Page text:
Crackerjack piece by Kottke on how the iPhone — and, to a lesser extent, other mobile platforms like BlackBerry, Android, and WebOS — isn’t just competing against phones, but against dozens of different types of pocketable gadgetry: cameras, music players, game players, e-book readers, etc.
In a footnote, he speculates that Apple might soon change the iPhone’s name:
You’ve got to wonder when Apple is going to change the name of the
iPhone. The phone part of the device increasingly seems like an
afterthought, not the main attraction. The main benefit of the
device is that it does everything. How do you choose a name for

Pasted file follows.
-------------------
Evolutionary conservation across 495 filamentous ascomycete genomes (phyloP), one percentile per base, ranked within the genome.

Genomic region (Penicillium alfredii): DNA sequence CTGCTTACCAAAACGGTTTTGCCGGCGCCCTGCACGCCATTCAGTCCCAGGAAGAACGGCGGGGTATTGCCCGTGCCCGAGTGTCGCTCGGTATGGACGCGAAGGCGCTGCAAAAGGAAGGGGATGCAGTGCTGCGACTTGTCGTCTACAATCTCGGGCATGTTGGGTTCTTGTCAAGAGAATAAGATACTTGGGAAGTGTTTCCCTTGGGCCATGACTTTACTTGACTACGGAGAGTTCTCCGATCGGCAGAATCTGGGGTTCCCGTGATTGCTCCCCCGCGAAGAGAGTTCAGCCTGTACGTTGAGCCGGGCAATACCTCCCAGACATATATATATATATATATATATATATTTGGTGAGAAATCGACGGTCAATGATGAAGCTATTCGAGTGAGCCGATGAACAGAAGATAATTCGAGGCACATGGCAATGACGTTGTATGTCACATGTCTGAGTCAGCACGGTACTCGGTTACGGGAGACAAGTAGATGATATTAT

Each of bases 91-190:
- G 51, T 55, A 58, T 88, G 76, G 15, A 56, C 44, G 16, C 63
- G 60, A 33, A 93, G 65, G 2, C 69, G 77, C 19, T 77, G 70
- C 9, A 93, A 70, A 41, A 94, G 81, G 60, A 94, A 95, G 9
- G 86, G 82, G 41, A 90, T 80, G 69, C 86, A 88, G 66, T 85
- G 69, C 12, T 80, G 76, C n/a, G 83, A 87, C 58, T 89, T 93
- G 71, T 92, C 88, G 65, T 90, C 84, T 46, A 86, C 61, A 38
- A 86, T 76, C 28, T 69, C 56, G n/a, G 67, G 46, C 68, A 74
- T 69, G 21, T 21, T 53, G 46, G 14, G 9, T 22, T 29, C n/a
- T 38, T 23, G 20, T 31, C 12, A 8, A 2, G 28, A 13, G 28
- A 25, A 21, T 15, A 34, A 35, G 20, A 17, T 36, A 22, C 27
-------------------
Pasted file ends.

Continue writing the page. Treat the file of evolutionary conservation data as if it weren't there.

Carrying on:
the device that has everything? Hell if I know.
If Apple were worried about the applicability of the noun in iNoun formations, they’d have changed the name of iTunes, of which tunes are now just a part of it, years ago. If this platform is here for the long run, the general purpose name that best works for a general purpose device is already here: iPod. In fact, iPod, semantically, is a better name for the iPod Touch than it ever was for the original focused-on-music models. As I see it, the phone in iPhone isn’t about telephony, but about the necessary contract with a mobile carrier.
★ Wednesday, 16 September 2009